17. Gaspar, Jess & L. Judd, Kenneth, 1997. "Solving Large-Scale Rational-Expectations Models," Macroeconomic Dynamics, Cambridge University Press, vol. 1(01), pages 45-75, January.
  18. Brian D. Wright & Jeffrey C. Williams, 1984. "The Welfare Effects of the Introduction of Storage," The Quarterly Journal of Economics, Oxford University Press, vol. 99(1), pages 169-192.
  19. Stephen G. Cecchetti & Hans Genberg & Sushil Wadhwani, 2002. "Asset Prices in a Flexible Inflation Targeting Framework," NBER Working Papers 8970, National Bureau of Economic Research, Inc.
  20. Tobin, James, 1969. "A General Equilibrium Approach to Monetary Theory," Journal of Money, Credit and Banking, Blackwell Publishing, vol. 1(1), pages 15-29, February.
  21. Mendoza, Enrique G, 1995. "The Terms of Trade, the Real Exchange Rate, and Economic Fluctuations," International Economic Review, Department of Economics, University of Pennsylvania and Osaka University Institute of Social and Economic Research Association, vol. 36(1), pages 101-37, February.
  22. Smets, Frank, 1997. "Financial Asset Prices and Monetary Policy: Theory and Evidence," CEPR Discussion Papers 1751, C.E.P.R. Discussion Papers.
  23. Rustem, Berc & Wieland, Volker & Zakovic, Stan, 2005. "Stochastic optimization and worst-case analysis in monetary policy design," CFS Working Paper Series 2005/14, Center for Financial Studies (CFS).
  24. Ben S. Bernanke & Mark Gertler, 2001. "Should Central Banks Respond to Movements in Asset Prices?," American Economic Review, American Economic Association, vol. 91(2), pages 253-257, May.
  25. Wright, Brian D & Williams, Jeffrey C, 1982. "The Economic Role of Commodity Storage," Economic Journal, Royal Economic Society, vol. 92(367), pages 596-614, September.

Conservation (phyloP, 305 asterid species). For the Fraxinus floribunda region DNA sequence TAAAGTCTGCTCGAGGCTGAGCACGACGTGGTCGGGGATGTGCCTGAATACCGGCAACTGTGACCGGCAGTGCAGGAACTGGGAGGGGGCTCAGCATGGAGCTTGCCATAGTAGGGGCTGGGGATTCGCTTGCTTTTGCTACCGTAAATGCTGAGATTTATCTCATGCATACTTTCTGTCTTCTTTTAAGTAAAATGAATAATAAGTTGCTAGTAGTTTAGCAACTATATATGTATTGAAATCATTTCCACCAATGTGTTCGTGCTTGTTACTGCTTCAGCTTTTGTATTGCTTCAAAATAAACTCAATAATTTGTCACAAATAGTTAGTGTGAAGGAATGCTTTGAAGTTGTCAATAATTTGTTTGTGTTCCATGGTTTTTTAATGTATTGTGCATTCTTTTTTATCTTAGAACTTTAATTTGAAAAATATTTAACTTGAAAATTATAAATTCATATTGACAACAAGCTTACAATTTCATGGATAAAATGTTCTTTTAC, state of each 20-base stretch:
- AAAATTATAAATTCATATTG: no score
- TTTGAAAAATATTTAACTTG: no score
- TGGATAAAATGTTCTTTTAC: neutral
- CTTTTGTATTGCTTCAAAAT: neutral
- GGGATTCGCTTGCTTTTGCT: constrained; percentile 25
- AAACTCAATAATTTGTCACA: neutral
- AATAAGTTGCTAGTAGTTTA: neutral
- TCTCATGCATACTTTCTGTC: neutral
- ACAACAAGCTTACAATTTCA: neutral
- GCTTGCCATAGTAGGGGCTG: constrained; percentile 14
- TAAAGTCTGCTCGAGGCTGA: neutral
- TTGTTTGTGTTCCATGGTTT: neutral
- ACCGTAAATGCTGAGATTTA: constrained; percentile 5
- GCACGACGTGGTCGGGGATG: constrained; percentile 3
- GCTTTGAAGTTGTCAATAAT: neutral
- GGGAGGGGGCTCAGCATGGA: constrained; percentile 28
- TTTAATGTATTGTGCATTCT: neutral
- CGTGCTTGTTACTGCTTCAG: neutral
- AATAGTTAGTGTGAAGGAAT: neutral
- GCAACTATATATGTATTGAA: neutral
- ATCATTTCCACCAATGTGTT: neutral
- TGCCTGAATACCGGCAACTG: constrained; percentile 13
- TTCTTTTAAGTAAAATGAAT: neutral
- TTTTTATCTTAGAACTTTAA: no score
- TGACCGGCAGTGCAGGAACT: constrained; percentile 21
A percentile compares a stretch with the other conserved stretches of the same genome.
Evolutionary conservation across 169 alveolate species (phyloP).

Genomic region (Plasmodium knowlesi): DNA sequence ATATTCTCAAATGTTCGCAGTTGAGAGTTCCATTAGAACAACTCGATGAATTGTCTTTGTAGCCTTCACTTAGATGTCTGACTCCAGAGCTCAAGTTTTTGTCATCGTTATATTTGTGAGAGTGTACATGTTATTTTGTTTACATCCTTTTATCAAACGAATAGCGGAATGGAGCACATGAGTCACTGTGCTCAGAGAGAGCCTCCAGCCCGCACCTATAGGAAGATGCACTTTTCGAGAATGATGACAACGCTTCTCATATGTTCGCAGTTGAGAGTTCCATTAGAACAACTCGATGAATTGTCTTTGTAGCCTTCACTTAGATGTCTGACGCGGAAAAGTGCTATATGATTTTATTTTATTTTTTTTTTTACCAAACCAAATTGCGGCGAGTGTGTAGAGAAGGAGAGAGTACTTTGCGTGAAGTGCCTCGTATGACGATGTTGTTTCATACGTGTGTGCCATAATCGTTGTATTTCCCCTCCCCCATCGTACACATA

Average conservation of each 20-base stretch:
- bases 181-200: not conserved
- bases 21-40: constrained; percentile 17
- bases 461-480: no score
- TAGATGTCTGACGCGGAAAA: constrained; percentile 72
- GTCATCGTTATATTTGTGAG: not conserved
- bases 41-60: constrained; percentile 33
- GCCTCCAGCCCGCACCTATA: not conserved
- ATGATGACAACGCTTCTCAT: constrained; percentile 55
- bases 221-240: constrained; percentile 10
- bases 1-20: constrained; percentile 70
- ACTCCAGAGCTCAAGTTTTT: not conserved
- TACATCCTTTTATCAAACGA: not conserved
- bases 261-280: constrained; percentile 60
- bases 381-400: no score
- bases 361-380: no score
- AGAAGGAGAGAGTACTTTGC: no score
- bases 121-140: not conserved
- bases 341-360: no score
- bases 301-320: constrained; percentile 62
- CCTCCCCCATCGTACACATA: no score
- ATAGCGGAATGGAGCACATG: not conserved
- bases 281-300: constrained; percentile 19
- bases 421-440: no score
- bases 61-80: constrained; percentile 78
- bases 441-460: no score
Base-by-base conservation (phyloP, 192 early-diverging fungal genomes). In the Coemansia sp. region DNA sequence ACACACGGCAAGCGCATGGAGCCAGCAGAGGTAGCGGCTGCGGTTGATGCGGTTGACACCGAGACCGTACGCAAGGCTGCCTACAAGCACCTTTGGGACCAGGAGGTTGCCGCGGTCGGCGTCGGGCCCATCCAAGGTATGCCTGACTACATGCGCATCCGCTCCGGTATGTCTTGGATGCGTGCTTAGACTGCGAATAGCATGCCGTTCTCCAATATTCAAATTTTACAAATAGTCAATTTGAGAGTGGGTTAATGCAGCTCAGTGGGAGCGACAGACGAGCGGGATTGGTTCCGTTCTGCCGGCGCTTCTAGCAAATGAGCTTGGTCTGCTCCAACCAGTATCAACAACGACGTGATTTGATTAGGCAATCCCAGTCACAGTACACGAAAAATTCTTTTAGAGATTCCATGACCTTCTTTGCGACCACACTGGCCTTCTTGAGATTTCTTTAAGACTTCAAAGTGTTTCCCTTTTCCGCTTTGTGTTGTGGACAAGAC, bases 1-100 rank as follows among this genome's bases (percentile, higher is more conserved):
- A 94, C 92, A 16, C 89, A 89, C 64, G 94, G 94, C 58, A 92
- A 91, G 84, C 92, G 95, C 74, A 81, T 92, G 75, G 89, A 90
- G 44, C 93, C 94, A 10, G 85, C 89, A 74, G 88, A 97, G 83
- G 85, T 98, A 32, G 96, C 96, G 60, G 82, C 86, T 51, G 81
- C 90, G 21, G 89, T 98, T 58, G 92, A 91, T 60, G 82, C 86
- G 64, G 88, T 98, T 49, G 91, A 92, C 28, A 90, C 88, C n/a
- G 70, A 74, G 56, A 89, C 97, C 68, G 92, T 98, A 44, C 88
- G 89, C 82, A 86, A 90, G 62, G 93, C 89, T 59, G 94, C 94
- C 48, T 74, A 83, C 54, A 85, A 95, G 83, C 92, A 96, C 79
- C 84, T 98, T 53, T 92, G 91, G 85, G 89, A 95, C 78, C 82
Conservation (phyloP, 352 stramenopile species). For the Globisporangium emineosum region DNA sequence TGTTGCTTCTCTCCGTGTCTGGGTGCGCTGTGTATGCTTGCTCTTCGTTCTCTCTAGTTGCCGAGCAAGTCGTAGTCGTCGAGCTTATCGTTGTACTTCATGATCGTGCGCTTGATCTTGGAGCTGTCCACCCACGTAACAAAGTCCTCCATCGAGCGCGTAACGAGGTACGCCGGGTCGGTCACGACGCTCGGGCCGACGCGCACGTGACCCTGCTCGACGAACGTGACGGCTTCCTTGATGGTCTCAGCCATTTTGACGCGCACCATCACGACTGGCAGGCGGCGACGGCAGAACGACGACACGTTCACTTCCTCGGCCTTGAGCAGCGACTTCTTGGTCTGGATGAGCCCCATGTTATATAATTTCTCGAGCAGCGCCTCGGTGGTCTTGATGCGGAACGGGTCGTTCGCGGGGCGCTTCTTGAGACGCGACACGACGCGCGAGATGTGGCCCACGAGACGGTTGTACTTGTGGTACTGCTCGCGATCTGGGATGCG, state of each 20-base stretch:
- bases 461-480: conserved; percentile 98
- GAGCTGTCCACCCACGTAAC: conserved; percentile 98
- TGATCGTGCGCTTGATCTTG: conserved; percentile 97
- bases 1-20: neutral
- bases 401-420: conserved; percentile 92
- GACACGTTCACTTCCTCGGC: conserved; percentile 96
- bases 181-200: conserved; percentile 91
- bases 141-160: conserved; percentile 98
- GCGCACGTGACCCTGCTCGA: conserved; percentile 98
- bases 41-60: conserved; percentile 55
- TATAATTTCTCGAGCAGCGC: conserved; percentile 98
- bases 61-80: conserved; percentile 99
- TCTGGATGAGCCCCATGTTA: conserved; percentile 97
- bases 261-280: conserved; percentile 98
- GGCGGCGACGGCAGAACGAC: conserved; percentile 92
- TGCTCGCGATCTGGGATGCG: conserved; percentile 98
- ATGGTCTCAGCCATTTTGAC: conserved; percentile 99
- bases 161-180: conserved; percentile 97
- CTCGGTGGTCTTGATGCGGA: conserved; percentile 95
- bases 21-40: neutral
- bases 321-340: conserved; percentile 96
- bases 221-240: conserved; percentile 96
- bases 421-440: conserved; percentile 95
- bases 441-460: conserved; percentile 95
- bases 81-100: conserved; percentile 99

26. Paul McNelis & John Duffy, 1998. "Approximating and Simulating the Stochastic Growth Model: Parameterized Expectations, Neural Networks, and the Genetic Algorithm," GE, Growth, Math methods 9804004, EconWPA, revised 04 May 1998.
  27. Taylor, John B., 1998. "The Robustness and Efficiency of Monetary Policy Rules as Guidelines for Interest Rate Setting by the European Central Bank," Seminar Papers 649, Stockholm University, Institute for International Economic Studies.
  28. Judd, Kenneth L., 1996. "Approximation, perturbation, and projection methods in economic analysis," Handbook of Computational Economics, in: H. M. Amman & D. A. Kendrick & J. Rust (ed.), Handbook of Computational Economics, edition 1, volume 1, chapter 12, pages 509-585 Elsevier.
  29. Albert Marcet, 1991. "Simulation analysis of dynamic stochastic models: Applications to theory and estimation," Economics Working Papers 6, Department of Economics and Business, Universitat Pompeu Fabra.
  30. Taylor, John B., 1993. "Discretion versus policy rules in practice," Carnegie-Rochester Conference Series on Public Policy, Elsevier, vol. 39(1), pages 195-214, December.
  31. Bray, Margaret M & Savin, Nathan E, 1986. "Rational Expectations Equilibria, Learning, and Model Specification," Econometrica, Econometric Society, vol. 54(5), pages 1129-60, September.
Full references (including those not matched with items on IDEAS)

This item is not listed on Wikipedia, on a reading list or among the top items on IDEAS.

When requesting a correction, please mention this item's handle: RePEc:sce:scecfa:104. See general information about how to correct material in RePEc.

For technical questions regarding this item, or to correct its authors, title, abstract, bibliographic or download information, contact: (Christopher F. Baum)

If you have authored this item and are not yet registered with RePEc, we encourage you to do it here. This allows to link your profile to this item. It also allows you to accept potential citations to this item that we are uncertain about.

If references are entirely missing, you can add them using this form.

If the full references list an item that is present in RePEc, but the system did not link to it, you can help with this form.

If you know of missing items citing this one, you can help us creating those links by adding the relevant references in the same way as above, for each refering item. If you are a registered author of this item, you may also want to check the "citations" tab in your profile, as there may be some citations waiting for confirmation.

Please note that corrections may take a couple of weeks to filter through the various RePEc services.

This information is provided to you by IDEAS at the Research Division of the Federal Reserve Bank of St. Louis using RePEc data.